Today Canon announced the hotly anticipated EOS 1DX MK3 and I have spent some time this morning doing some preliminary testing of the all new auto-focus system. I wont bother to regurgitate the already released specifications of the new camera as these can easily be found across the web on just about every photography related news website already. Instead, I am going to focus on my initial impressions now that I have had a chance to play with and test the camera.
If you are familiar with the Canon EOS 1DX MKII then the 1DX MKIII is going to feel like an old friend. In the hand it feels just about identical to its predecessor, with a few small exceptions and improvements. Firstly, the weight reduction; although only approximately 100 grams on paper, the reduction is quite considerable and noticeable in the hand in actual real world use. It is not as light as a Sony A9, but if you add the vertical grip to the Sony and the extra batteries to make the Sony equivalent to the Canon in size and capability then the differences between them closes considerably. If you are in the market for one of these cameras I would not base your decision solely on any weight differences between the models. When paired with a 400mm f2.8L IS MKIII or 600mm f4L IS MKIII the entire package is easily hand holdable for extended periods and literally comes in pounds lighter than the Nikon equivalents. Secondly, the back-lit buttons are an absolute god send (not sure how we ever lived without these) and will be a real boon in low light situations. Thirdly and the real kicker for me is the new back-focus button that allows me to move my focus point whilst continuing to focus instead of having to move my thumb off the auto focus button and onto the joystick and then back again. This is a game changer for me and will absolutely mean less moments with wildlife will be missed in the field. The newly designed back-button focus button that enables you to slip your finger over it and move the focus points took less than a few minutes for me to get used to and I cant wait to employ this new tool in the field.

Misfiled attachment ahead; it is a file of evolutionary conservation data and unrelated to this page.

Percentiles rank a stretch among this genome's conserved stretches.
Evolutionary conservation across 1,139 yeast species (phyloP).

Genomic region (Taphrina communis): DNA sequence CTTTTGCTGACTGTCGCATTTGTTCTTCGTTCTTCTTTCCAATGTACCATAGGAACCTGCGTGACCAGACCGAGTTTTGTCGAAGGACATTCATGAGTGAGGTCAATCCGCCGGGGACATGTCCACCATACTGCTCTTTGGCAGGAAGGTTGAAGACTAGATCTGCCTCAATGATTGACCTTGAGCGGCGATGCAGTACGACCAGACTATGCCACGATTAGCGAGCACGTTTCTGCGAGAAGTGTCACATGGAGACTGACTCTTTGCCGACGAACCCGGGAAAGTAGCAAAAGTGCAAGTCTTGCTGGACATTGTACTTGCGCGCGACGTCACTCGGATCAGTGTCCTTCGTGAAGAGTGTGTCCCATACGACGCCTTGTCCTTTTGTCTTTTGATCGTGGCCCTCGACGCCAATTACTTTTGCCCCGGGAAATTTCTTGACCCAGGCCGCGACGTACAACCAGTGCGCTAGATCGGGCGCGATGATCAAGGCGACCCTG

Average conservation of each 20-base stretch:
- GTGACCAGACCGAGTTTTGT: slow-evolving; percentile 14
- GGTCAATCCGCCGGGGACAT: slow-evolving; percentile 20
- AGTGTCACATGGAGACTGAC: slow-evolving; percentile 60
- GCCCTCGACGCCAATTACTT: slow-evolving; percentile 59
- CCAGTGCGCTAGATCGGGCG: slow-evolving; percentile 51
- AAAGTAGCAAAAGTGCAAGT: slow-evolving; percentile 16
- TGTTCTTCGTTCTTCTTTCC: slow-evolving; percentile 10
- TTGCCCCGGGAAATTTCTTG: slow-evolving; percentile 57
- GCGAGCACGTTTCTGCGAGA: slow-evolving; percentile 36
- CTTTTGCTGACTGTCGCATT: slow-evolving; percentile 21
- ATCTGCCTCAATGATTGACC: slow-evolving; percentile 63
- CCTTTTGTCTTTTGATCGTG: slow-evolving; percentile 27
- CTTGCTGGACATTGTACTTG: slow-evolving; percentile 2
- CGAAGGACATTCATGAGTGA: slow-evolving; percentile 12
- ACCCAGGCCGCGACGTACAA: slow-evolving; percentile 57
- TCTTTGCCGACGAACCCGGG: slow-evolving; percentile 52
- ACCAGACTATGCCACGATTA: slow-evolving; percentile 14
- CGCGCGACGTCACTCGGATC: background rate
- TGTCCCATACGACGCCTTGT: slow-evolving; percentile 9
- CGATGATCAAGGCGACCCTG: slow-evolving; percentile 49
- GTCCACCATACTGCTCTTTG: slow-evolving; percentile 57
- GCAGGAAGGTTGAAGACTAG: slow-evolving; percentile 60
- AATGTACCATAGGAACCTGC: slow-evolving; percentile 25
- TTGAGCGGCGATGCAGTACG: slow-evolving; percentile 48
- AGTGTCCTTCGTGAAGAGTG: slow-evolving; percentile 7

My preliminary (and I stress this is preliminary only at this stage) testing of the entirely new auto focus system in the 1DX MKIII is that it is incredible and on a par with the Sony A9 MKII when the mirror is locked up (I just spent a week in Canada with a clients A9MK2 and Sony 400mm f2.8 and have a good feeling for how this camera performs when shooting Snowy Owls). Focus points go right out to the edges on the EOS 1DX MKIII and the ability of the camera to lock on and track its subject at speed is extraordinarily impressive. With the mirror down in DSLR mode the focus is significantly improved over the 1DX MKII. The additional focus points are more than welcome and the ability of the camera to track in this mode is significantly improved over the 1DX MKII. It remains to be seen, but I believe that in the field, when I am lying down on the ground (which I am doing most of the time with wildlife) photographing my subject that I am quite likely to use the 1DX MKIII camera in mirror-up mode to take advantage of the extra focus points out near the edges and the eye and face tracking capabilities that this mode facilities. Of course, when hand holding the camera I will use the optical viewfinder. In effect, what Canon have delivered with the EOS 1DXMK3 is a DSLR camera that offers all of the benefits of a mirrorless camera (except the weight saving of the optical prism) when the mirror is locked up. The only downside to locking up the mirror is that there is no EVF in the 1DX MK3 (something I am actually very pleased about – especially in the cold climates I shoot in) and thus you have to use the rear LCD screen when in this mode. Obviously, hand holding with the mirror locked up is not ideal as it forces the user to hold the camera out from their face to see the rear screen. But, when lying down and shooting this is absolutely a non-issue, allowing the user to gain all of the benefits of the extra focus points and tracking.
In addition to the improved auto focus Canon has also simplified the auto-focus case modes. Case 1, 2, 3 and 4 remain effectively identical to the Canon EOS 1DX MKII, but Case 5 is all new and employs ‘deep learning’ (Canons term for Artificial Intelligence) to better track the subject. In layman’s terms, the camera in Case 5 effectively tries to learn from the subjects movements to automatically adjust sensitivity and tracking. I have to do further testing of this new case to see how it performs over a more significant period of time, but I am extremely impressed at the initial results. I will be leaving for the Ross Sea region of Antarctica in just a few days so will unfortunately not have more time to test this camera prior to my return.